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Is There a Difference Between EMR and EHR?

EMR is an acronym for Electronic Medical Record, and EHR is an acronym for Electronic Health Record. If they’re both electronic health records, why do they have a different word in the middle? Is there a difference between an EMR and an EHR? There is a difference, and we’ll explain it here.

What is an EMR?

An electronic medical record, as the name implies, is the digital equivalent of a paper record. Like a paper record, this type of medical record typically contains general information, such as treatment and medical history, about a patient as it is collected by the individual medical practice.

This type of medical record offers a few important advantages when compared with traditional paper records. They allow more than one person to use a patient’s chart, are usually better organized than paper records, eliminate illegible handwriting, and allow storage of more information.

What is an EHR?

An electronic health record is different in one important way: it can be shared with other providers across more than one healthcare organization. In fact, they’re built to be shared, so they contain information from all clinicians involved in a patient’s care.

Electronic health records can offer several benefits for the healthcare providers and the patient. They can help lower the chances of medical errors, prevent duplicate tests, and possibly improve the overall quality of care. They deliver these advantages because they help providers have the same up-to-date information about conditions, treatments, tests, and prescriptions.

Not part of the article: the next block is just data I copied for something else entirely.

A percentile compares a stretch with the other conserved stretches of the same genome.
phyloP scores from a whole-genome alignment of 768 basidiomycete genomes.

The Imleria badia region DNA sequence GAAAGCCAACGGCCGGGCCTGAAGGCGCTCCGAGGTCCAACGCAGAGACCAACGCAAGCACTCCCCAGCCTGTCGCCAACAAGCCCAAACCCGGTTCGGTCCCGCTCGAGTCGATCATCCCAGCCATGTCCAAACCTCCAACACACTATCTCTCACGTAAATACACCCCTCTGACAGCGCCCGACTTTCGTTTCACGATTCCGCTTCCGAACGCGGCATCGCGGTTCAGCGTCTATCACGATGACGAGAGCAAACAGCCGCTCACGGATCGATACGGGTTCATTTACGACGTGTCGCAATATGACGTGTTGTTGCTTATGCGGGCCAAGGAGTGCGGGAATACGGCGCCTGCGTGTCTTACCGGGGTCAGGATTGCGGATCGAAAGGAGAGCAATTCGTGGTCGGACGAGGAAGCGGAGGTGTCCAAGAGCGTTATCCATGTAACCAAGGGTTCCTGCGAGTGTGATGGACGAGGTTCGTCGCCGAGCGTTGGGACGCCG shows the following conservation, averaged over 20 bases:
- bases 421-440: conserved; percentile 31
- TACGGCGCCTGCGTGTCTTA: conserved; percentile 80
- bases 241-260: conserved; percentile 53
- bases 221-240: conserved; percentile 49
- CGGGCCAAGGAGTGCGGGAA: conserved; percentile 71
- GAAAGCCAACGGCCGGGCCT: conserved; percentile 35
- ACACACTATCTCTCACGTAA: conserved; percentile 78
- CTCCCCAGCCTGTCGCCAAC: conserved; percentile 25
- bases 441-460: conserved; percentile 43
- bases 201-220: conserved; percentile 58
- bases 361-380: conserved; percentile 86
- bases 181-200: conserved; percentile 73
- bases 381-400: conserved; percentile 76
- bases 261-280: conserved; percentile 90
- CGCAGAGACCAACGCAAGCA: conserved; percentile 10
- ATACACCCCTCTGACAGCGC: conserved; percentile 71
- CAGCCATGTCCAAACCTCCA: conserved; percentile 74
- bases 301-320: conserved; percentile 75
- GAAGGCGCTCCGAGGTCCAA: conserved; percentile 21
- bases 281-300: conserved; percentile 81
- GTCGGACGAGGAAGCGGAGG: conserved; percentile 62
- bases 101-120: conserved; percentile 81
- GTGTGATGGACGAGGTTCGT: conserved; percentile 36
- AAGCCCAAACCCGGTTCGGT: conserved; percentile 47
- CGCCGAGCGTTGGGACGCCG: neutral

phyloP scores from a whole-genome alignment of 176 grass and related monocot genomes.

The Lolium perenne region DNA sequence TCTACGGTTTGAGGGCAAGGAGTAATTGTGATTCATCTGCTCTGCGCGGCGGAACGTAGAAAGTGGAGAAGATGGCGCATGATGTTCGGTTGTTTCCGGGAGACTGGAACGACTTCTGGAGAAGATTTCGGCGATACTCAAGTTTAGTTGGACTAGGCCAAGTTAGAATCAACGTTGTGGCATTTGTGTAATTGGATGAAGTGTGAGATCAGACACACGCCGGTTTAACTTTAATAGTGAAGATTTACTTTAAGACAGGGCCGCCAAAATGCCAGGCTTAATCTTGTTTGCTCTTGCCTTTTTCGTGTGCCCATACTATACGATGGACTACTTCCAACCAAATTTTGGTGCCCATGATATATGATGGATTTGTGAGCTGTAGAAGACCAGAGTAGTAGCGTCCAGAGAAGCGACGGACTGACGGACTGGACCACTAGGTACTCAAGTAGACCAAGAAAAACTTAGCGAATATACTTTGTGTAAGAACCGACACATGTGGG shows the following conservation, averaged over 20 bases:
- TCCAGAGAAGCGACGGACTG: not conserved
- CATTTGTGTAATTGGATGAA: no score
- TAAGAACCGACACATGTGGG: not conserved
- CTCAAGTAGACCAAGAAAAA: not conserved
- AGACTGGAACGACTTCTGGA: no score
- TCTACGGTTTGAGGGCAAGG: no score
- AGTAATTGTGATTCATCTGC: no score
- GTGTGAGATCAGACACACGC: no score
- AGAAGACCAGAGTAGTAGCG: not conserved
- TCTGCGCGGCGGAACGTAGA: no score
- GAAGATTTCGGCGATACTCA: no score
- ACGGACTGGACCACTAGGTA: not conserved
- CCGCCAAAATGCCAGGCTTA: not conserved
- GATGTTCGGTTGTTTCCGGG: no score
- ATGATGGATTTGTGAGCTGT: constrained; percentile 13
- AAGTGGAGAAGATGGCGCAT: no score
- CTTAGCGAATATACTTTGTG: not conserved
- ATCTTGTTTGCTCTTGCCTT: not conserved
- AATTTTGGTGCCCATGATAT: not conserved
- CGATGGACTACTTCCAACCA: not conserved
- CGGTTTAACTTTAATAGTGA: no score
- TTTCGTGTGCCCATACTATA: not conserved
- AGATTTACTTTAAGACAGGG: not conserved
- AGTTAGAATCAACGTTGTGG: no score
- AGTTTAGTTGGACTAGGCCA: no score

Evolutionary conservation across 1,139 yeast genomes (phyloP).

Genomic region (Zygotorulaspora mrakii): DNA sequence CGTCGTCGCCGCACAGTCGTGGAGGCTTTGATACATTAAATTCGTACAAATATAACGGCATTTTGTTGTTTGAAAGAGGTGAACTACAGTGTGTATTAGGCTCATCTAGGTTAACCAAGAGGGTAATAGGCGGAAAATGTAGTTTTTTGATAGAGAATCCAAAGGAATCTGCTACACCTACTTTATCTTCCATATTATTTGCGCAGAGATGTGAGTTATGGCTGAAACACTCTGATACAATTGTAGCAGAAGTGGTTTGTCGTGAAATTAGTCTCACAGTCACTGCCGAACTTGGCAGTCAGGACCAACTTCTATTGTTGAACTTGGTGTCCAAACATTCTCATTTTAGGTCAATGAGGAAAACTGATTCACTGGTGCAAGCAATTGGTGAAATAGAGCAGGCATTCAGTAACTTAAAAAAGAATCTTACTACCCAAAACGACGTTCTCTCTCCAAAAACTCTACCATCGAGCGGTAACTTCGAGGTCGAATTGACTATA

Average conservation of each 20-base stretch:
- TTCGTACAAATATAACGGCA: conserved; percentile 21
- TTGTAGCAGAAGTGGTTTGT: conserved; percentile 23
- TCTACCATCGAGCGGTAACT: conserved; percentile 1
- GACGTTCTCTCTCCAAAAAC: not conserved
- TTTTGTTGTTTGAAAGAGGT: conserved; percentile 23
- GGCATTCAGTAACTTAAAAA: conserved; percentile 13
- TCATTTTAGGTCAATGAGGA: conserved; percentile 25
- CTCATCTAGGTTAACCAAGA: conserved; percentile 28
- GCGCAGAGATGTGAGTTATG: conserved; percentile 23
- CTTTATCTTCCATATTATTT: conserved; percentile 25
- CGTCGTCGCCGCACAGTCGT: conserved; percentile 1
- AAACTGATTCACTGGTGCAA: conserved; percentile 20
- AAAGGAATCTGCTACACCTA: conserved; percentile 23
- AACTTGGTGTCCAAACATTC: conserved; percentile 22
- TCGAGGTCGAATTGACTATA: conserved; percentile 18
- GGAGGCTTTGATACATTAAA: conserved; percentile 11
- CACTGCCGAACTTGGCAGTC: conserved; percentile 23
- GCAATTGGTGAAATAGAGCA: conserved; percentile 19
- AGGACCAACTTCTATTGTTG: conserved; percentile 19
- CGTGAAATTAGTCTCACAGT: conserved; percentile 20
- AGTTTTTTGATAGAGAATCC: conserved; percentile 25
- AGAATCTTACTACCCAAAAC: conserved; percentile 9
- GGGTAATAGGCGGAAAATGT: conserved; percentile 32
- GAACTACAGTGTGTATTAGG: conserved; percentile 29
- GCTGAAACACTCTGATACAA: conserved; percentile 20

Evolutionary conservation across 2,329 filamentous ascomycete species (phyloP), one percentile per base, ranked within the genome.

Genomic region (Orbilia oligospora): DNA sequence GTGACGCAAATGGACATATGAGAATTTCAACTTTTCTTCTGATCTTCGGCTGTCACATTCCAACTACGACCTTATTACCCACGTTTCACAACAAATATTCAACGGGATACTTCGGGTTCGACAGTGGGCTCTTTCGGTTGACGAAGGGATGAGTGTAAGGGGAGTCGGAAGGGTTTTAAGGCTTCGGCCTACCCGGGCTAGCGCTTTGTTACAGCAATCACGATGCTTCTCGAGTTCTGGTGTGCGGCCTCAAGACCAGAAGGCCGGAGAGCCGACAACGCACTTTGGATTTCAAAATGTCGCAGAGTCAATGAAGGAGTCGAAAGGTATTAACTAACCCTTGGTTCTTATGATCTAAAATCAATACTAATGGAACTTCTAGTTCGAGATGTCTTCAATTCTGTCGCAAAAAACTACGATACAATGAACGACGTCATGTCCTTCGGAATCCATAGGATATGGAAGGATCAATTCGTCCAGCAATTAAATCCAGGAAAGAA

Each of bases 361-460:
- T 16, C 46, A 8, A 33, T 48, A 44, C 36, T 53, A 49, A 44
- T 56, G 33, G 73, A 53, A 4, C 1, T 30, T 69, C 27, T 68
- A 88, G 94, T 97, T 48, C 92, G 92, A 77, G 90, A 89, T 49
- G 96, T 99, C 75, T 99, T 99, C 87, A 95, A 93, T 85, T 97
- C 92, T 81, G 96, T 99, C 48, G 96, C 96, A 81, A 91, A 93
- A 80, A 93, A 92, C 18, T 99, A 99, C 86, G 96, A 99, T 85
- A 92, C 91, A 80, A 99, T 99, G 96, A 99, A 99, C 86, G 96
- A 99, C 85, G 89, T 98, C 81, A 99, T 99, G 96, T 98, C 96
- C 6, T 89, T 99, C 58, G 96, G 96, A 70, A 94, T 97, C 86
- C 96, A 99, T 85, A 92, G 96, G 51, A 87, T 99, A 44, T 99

Other important information about EMRs and EHRs

It’s important to note that many people do not fully understand the distinction between electronic medical records and electronic health records. As a result, many people wonder which term is correct. The confusion is not limited to laypeople: even those in the health professions who use the technology daily tend to confuse electronic health records and electronic medical records, perhaps using the two terms interchangeably.

As noted above, EMRs and EHRs offer numerous benefits; however, there are some drawbacks, as well. For example, the start-up costs to cover hardware, software, and employee training can be significant; in addition, they run the risk of software malfunction and data loss.

Are you ready for your next assignment?

At 365 Healthcare Staffing Services, we specialize in the recruitment and placement of healthcare professionals in per diem, travel, and permanent assignments in healthcare facilities across the country. We’d love to help you find your next assignment, where you may have the opportunity to work with EMRs, EHRs, or both. Give us a call at 310.436.3650 so we can get started.